Endo a 29er, Not Hard with Patented Technique

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Most 29er riders believe that it’s more difficult to endo on a 29er than it is on a 26 inch bike. They claim that because 29er bikes have a longer front axle to bottom bracket distance, you are less likely to endo. Others claim that because the 29ers have a longer wheelbase than a 26″ bike, they are less likely to endo.

Whatever the reason is, they did not try my patented technique for endoing. That is “not paying attention.” For some reason, when I apply the “not paying attention” technique I fall or endo. Even more surprising is that I can do this just as well on a 26â€? bike and a 29er! This morning, I tried my patented “not paying attentionâ€? technique and, not surprisingly, it worked again.

As I mentioned in a previous post, the great thing about riding the Fullerton Loop is that it is in the middle of a city. That means I can cut out certain parts of the loop and rejoin the loop by riding the streets. Due to time constraints (I say that a lot) I normally cut out parts of the loop and this morning was no different.

While riding the streets to get back to the loop I decided to drink from my water bottle. As I was putting the bottle back in its cage (practicing my “not paying attention� technique) my front tire got caught in a little hole in the road, probably 6 inches wide by 2 feet long by 4 inches deep. Of course the hole ends sharply (it would be too convenient for it to gradually slope upwards to connect back to the street, wouldn’t it?) and since I only had one hand on the handlebar, I endo’d.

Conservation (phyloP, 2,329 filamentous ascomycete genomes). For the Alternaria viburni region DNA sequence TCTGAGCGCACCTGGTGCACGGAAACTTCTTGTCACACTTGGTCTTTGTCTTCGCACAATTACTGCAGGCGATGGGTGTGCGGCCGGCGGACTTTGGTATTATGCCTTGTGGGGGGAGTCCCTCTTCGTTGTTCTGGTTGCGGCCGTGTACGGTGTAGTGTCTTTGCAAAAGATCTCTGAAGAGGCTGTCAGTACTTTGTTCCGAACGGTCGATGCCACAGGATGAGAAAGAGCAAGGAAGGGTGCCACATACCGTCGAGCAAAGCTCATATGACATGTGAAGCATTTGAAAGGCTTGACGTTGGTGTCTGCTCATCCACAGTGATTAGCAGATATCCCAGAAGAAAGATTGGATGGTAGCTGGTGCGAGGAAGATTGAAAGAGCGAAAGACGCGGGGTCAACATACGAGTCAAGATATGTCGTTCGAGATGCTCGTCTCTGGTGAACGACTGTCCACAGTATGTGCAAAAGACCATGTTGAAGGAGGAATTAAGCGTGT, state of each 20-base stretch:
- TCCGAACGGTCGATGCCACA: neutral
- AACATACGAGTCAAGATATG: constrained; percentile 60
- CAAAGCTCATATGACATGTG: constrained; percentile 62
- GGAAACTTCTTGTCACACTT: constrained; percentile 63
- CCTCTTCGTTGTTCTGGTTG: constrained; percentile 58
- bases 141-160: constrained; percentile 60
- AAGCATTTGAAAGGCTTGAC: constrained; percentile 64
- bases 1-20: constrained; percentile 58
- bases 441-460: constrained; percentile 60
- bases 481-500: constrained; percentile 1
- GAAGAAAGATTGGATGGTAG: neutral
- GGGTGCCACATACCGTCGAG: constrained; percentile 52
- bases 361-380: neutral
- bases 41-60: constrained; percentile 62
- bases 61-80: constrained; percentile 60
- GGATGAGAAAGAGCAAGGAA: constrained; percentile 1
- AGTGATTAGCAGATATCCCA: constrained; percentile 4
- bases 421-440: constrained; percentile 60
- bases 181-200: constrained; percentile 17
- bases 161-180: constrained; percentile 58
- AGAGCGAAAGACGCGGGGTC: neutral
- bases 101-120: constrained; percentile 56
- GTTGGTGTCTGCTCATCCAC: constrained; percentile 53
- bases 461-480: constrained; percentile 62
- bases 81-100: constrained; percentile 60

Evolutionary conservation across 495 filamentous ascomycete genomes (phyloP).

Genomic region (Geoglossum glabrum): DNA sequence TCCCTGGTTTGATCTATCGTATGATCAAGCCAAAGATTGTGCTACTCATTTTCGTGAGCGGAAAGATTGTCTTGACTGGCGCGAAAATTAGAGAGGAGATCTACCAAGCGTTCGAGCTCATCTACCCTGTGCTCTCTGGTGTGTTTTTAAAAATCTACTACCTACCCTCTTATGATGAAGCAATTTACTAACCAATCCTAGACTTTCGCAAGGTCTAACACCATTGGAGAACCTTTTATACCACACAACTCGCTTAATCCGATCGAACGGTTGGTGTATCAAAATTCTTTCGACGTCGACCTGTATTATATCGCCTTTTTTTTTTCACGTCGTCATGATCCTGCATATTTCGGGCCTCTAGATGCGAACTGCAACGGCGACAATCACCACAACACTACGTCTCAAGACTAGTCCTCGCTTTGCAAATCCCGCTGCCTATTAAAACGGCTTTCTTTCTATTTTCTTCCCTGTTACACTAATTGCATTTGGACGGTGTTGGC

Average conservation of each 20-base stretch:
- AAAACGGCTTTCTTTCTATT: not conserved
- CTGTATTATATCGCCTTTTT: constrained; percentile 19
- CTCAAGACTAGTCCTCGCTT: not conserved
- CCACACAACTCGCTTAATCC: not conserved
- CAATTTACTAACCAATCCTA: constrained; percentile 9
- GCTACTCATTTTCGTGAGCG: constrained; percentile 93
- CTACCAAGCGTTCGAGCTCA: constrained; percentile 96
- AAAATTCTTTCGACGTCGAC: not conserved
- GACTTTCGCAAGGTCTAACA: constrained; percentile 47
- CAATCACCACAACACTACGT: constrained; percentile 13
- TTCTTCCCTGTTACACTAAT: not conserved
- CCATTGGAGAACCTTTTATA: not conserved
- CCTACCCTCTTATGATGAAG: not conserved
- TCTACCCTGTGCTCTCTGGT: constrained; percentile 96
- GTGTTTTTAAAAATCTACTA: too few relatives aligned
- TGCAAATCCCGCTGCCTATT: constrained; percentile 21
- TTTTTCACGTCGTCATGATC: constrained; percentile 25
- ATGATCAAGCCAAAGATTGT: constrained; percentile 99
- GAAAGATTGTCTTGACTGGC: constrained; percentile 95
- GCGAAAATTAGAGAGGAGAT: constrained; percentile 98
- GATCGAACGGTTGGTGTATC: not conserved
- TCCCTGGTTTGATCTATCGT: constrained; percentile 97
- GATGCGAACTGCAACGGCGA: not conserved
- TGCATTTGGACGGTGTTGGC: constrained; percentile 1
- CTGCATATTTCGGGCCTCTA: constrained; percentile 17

Kind of Like this
It was kind of like this but with clips-ins, on the street and without all the protection. Ok, it wasn’t like this at all.

The good news? The Tucson survived the crash. It got a little road rash on top of one of the Deore trigger shifters, but that won’t affect the bike. I carefully inspected the rest of the bike and found that that was the only injury it sustained. Sturdy.

Tucson Shifter
Tucson shifter road rash

The bad news? I added more scratches to my growing collection that began last Saturday when I also fell off the Tucson and now I definitely need a new pair of gloves (is that good news or bad news?). I guess I can thank God that it wasn’t worse than scratches and probably more bruising along my shin. At least there weren’t any broken bones, right? And, as I’m sure you’re all wondering, I did finish the ride. I rode the exact route I normally would, just slightly slower.

Just a quick pet peeve: less than 2 seconds after I endo’d and while I’m still trying to get up a car drives by. That means that the driver must have seen me fall. No “are you ok?� or “do you need any help?� Nothing. Is it too much to ask for some common courtesy? Or should I just be happy I wasn’t run over? OK, rant over.

1 thought on “Endo a 29er, Not Hard with Patented Technique

  1. 29ers have more wheel flex which can actually stop your wheel and send you over the handlebars. So in some ways it is easier to endo on a 29er. I’m a heavier rider (235) and I wheel flex endo all the time on my 29er. The last one caused a 2nd degree separation of my AC joint. Back to 26ers for me.

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